Lewis, who is African-American, would have powerful appeal to black voters, who overwhelmingly disapprove of Emanuel (only 8 percent of them would support him against a challenger) but whether she could attract white and Latino voters is uncertain. She’s also a newcomer to electoral politics, and has been taken to task for her outspoken, shoot-from-the-hip style, so the simple but vital question of how good she would be on the stump remains unanswered.
Along with her weaknesses, Karen Lewis would bring strengths. She’s extremely smart (she was the first female African-American graduate of Dartmouth), and she’d have a solid base among African-American voters and the CTU. She also has the potential to raise money nationally from the netroots and others on the left who loathe Emanuel. She’d attract the sort of die-hard supporters who would stand on street corners passing out fliers in the dead of the Chicago winter (the election is in February). It’s hard to think of other plausible candidates who could inspire that level of passion.
Lewis also boasts a substantial record of achievement. In 2011, education “reformers” led by the hedge fund-backed group Stand for Children successfully enacted a new state law requiring 75 percent approval for a strike. They figured they’d cut the CTU off at the knees. At the Aspen Ideas Festival, SFC’s CEO boasted: “The unions cannot strike in Chicago.” One year later, the CTU went on strike—an action that was authorized by 90 percent of union members. Even more impressive is the fact that the union won the strike.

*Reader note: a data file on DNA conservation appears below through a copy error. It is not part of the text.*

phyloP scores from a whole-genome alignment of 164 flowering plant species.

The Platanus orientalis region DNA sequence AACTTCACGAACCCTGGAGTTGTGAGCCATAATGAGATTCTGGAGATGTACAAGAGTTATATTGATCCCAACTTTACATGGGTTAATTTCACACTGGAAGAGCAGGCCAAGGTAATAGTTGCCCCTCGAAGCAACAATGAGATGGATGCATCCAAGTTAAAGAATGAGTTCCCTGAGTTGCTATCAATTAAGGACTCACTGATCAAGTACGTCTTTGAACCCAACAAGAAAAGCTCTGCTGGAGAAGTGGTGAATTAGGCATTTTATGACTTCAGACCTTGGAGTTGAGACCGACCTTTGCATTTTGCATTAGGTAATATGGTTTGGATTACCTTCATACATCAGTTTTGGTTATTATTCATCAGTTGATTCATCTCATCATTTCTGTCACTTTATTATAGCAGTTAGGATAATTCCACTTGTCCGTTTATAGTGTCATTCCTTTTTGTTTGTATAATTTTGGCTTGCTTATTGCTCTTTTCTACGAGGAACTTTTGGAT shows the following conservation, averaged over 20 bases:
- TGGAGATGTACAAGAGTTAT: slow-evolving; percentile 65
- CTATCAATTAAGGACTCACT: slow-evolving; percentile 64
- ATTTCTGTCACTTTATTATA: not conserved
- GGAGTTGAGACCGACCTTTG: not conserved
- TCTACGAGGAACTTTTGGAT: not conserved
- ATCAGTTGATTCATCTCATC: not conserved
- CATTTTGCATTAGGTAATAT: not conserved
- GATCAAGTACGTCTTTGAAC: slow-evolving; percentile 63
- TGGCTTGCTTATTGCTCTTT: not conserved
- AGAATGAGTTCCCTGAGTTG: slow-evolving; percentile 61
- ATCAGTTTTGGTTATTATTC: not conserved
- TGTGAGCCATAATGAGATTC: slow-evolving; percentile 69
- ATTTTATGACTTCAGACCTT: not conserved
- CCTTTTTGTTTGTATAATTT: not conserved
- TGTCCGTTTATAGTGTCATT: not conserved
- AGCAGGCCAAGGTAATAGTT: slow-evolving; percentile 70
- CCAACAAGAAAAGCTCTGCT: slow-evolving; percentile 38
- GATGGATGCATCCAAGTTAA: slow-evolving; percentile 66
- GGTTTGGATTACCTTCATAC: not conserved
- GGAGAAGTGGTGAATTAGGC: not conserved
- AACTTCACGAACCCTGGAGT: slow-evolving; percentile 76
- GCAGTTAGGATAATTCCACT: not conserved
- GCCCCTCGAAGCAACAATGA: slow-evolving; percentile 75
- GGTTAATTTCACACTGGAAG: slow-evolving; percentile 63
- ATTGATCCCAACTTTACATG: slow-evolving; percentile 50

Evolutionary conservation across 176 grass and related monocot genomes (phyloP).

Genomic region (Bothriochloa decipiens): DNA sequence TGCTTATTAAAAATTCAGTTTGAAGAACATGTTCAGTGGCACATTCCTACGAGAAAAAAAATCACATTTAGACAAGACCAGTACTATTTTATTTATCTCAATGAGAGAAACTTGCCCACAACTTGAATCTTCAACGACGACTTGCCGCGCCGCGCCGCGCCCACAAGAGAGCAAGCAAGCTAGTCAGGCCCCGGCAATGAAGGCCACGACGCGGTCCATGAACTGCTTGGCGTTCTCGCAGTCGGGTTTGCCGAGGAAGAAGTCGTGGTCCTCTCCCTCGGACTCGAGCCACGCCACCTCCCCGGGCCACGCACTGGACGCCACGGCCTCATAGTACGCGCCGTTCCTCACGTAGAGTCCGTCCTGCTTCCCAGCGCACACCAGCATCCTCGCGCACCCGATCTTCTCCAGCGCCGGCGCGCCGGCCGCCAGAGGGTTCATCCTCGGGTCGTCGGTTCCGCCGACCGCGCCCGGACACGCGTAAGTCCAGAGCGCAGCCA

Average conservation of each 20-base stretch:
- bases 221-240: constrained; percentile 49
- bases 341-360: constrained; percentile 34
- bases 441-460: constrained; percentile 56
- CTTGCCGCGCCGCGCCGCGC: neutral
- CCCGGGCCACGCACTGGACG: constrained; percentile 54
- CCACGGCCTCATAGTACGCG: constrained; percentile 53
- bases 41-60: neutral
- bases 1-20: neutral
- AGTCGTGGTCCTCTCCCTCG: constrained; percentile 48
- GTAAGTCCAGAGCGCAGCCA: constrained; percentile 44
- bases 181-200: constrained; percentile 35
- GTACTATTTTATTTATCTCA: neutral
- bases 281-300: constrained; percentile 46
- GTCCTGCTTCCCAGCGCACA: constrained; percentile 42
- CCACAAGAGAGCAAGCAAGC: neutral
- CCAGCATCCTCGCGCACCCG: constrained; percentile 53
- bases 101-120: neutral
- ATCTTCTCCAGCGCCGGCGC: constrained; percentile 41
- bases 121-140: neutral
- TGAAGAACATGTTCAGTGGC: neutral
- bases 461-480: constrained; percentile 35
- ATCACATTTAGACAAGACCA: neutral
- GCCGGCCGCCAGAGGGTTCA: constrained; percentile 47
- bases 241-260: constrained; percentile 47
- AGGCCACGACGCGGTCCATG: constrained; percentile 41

Governing as an elected official is, of course, different from leading a big labor organization like the CTU. It demands weighing the interests of all voters rather than advocating for the interests of just one group. Perhaps Lewis’s most serious obstacle, in the eyes of voters, might be the perception that she would put her union’s interests ahead of the city’s. But the bottom-up, community-centered union model that the CTU exemplifies refutes those claims. Under Lewis’s leadership, the CTU built strong ties to parents’ and community groups. Its goals in the strike were not simply more pay for teachers but more resources for the schools. The CTU has leveraged its power not merely to advance its own narrow self-interest, but to push for broader public goals, most notably an end to austerity politics. Lewis is well-positioned to make the case that even as a union leader, she’s been fighting for the best interests of the city all along.
There’s no question that if she runs, Lewis would be the underdog in this contest. But politics can be wildly unpredictable. At the outset of Harold Washington’s Chicago mayoral campaign in 1982, no one thought he had a prayer, either. Besides, politics is about more than just winning elections. By jumping into the race, Lewis could force Emanuel to govern to the left to fend off her attacks. Even one of Lewis’ toughest critics, Chicago Tribune columnist Eric Zorn, believes a Lewis mayoral candidacy would be good for the city. A few months ago, he wrote a column entitled “Run, Karen, Run.” Word.